Class-level instance variables

I’ve been doing a lot of metaprograming of late with Radiant and have gained a deep appreciation for class-level instance variables. If you haven’t done a lot with class variables, you probably won’t see much value class-level instance variables.

Maybe you’ve been playing around with those neat little class methods on your Rails model objects:

class Person < ActiveRecord::Base
  validates_presence_of :name
  validates_numerically_of :age
end

Or perhaps you’ve been experimenting with Dwemthy’s Array:

class Dragon < Creature
  life 1340     # tough scales
  strength 451  # bristling veins
  charisma 1020 # toothy smile
  weapon 939    # fire breath
end

Ruby makes creating this kind of Domain Specific Language a snap, but it’s not without it’s
pitfalls if you’ve never done it before.

At first glance you might think that you could store this kind of meta information in a class variable. Let’s take a simple example. You want to create the Creature class that Dragon inherits from. You might define your first attribute like this:

class Creature
  def self.life(life = nil)
    @@life = life || @@life
  end
end

Class variables are a convenient method of storing information in the class object itself. Since class variables look much like instance variables (in that they are preceded with two @ signs) you might be tempted to think that they are just instance variables for classes, but don’t be fooled! Class variables are shared variables. Every subclass of a superclass has access to the superclass’s class variables between superclasses and subclasses. That is, instead of getting a new version of the class variable every time you inherit from the superclass, you get the same version of the variable (not a copy).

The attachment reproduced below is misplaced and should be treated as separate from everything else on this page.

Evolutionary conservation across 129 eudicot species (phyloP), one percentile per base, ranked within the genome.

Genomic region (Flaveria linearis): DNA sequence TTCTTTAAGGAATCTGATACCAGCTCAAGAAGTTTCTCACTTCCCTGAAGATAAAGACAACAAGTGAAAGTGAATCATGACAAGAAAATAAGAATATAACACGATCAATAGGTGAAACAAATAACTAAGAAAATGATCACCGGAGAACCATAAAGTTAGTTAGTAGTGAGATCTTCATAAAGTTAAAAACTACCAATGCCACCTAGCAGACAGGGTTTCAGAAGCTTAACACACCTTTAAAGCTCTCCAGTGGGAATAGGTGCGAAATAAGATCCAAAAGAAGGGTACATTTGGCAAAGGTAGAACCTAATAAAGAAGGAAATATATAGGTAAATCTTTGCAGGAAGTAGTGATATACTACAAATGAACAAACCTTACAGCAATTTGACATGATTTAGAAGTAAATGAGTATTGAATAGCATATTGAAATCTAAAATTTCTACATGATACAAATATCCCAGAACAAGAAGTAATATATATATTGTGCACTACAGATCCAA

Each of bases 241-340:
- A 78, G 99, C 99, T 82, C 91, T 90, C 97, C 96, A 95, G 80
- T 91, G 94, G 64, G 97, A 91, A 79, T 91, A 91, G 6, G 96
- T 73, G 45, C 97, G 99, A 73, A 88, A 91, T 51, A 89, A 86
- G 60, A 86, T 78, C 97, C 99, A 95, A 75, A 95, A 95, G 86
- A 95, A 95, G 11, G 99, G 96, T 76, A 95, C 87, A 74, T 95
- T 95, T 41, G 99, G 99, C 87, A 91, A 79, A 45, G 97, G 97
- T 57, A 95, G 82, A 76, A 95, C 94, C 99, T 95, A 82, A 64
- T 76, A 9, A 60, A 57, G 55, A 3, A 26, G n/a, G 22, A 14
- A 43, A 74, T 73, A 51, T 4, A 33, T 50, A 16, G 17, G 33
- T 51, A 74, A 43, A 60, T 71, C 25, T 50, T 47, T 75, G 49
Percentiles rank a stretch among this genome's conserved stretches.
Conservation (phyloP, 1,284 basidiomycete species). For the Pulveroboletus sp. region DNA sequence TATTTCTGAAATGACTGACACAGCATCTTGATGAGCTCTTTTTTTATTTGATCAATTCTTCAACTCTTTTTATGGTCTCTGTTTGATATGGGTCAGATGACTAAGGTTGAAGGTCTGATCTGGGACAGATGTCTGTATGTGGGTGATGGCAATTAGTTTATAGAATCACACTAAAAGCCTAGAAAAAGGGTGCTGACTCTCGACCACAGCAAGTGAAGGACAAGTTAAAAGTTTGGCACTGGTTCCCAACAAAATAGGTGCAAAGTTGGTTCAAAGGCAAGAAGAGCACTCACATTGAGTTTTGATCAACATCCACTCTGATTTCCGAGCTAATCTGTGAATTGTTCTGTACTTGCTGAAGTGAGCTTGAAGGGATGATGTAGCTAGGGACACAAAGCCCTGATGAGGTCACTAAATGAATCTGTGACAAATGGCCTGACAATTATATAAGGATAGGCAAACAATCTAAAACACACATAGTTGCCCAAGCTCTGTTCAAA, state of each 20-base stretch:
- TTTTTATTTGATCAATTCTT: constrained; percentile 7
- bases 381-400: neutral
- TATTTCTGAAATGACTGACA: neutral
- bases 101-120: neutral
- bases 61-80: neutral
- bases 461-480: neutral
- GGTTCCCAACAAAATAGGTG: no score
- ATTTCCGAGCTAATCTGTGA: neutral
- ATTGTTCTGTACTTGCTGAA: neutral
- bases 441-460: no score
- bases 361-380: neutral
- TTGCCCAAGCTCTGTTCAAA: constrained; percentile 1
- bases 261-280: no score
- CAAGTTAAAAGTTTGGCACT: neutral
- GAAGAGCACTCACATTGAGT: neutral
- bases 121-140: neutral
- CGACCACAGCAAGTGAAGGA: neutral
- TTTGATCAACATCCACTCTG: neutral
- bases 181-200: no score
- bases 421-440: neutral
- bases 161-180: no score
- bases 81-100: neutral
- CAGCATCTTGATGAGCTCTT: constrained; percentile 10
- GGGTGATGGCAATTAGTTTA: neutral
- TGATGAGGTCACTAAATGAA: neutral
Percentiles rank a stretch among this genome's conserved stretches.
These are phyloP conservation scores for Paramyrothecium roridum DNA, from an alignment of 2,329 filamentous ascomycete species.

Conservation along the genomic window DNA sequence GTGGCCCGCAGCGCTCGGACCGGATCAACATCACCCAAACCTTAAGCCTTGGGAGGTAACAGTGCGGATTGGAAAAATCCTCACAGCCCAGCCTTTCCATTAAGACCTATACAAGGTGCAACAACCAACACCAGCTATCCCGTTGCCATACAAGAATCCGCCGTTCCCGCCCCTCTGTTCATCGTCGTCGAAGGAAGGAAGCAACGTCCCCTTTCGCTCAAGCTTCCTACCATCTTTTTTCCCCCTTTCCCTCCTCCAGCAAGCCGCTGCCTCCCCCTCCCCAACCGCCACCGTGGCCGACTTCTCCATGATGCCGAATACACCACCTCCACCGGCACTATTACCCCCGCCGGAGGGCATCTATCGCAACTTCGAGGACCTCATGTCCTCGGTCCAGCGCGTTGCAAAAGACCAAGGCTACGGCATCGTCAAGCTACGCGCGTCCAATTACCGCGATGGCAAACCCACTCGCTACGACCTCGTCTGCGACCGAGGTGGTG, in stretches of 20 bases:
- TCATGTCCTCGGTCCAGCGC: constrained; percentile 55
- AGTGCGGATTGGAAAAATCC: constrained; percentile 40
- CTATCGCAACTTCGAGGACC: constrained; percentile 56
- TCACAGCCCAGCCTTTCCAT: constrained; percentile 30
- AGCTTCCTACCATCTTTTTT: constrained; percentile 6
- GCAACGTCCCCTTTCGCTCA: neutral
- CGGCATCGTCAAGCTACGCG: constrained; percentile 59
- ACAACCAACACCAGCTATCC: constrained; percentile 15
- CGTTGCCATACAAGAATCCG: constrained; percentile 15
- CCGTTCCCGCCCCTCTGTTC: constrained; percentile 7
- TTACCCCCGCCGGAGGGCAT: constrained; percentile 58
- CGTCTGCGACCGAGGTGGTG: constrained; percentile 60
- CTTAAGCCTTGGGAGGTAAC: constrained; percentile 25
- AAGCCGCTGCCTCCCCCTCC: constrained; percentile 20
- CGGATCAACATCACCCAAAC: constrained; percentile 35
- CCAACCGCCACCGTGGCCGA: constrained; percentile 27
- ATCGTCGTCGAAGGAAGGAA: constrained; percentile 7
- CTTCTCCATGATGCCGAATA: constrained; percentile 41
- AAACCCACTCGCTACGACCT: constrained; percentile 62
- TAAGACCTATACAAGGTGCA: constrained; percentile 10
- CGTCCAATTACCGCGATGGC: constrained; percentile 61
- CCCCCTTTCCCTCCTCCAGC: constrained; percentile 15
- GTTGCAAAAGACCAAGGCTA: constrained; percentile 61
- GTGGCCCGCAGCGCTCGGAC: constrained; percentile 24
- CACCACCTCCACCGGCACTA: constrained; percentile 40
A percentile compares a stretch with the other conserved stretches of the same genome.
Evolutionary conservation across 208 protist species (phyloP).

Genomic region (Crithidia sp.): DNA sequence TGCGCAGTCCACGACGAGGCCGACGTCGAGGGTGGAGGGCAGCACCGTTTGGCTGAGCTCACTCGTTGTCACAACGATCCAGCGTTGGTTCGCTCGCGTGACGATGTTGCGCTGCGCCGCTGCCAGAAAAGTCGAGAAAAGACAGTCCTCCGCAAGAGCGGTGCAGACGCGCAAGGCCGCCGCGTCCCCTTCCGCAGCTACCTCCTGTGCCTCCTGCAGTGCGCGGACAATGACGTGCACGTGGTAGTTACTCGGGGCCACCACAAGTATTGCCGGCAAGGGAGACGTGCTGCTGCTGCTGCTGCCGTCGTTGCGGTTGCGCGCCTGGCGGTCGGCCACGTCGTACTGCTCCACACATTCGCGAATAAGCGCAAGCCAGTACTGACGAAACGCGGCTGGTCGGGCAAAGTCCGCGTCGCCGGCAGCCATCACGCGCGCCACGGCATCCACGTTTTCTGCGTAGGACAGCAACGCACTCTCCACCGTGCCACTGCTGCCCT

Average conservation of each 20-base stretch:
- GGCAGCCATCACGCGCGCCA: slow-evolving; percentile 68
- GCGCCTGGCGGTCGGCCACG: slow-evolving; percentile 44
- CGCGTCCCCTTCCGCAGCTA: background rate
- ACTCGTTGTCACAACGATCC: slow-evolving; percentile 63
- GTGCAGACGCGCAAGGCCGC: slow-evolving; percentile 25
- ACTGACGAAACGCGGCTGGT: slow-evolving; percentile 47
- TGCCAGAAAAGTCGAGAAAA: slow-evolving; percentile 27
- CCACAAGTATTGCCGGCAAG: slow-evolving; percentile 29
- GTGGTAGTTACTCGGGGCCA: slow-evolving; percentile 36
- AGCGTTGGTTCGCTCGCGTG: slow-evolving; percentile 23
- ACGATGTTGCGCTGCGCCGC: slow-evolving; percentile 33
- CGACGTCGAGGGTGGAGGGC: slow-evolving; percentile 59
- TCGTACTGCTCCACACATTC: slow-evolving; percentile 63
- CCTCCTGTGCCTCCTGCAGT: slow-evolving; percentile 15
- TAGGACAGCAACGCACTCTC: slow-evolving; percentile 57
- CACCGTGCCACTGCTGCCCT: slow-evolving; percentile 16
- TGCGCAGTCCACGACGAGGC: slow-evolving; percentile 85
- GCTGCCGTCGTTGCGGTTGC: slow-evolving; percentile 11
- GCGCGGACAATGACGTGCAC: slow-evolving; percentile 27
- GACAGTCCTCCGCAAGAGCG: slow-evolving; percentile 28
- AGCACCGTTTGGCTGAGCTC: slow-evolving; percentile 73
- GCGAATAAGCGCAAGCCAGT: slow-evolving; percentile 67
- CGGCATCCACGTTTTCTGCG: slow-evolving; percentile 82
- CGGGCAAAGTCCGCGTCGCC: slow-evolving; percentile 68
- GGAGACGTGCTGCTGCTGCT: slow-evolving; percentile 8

In practice this means that class variables are a poor choice for storing meta data. In the example above if we inherit from Creature more than once we quickly see the problem:

class Dragon < Creature
  life 1340
end
class Gwythaint < Creature
  life 250
end
p Dragon.life  #=> 250 !!!!

Instead of getting 1340 for the dragon’s life, we get 250!! Again this is because class variables are shared between the superclass and every one of its subclasses. It has been suggested that an easy way to work around this problem is to use a hash and store class/value pairs for each of the subclasses:

class Creature
  @@lives = Hash.new
  def self.life(life = nil)
    @@lives[self] = life || @@lives[self]
  end
end

This works, but is somewhat verbose. Instead of using a class variable, you can use a class-level instance variable. What?! You thought instance variables were only for instances of the class? Look again:

class Creature
  def self.life(life = nil)
    @life = life || @life
  end
end

The above works because within the context of the class method the instance variable refers to a class-level instance variable—not a normal instance variable. In fact, any time you reference an instance variable outside a method definition you are working with a class-level instance variable: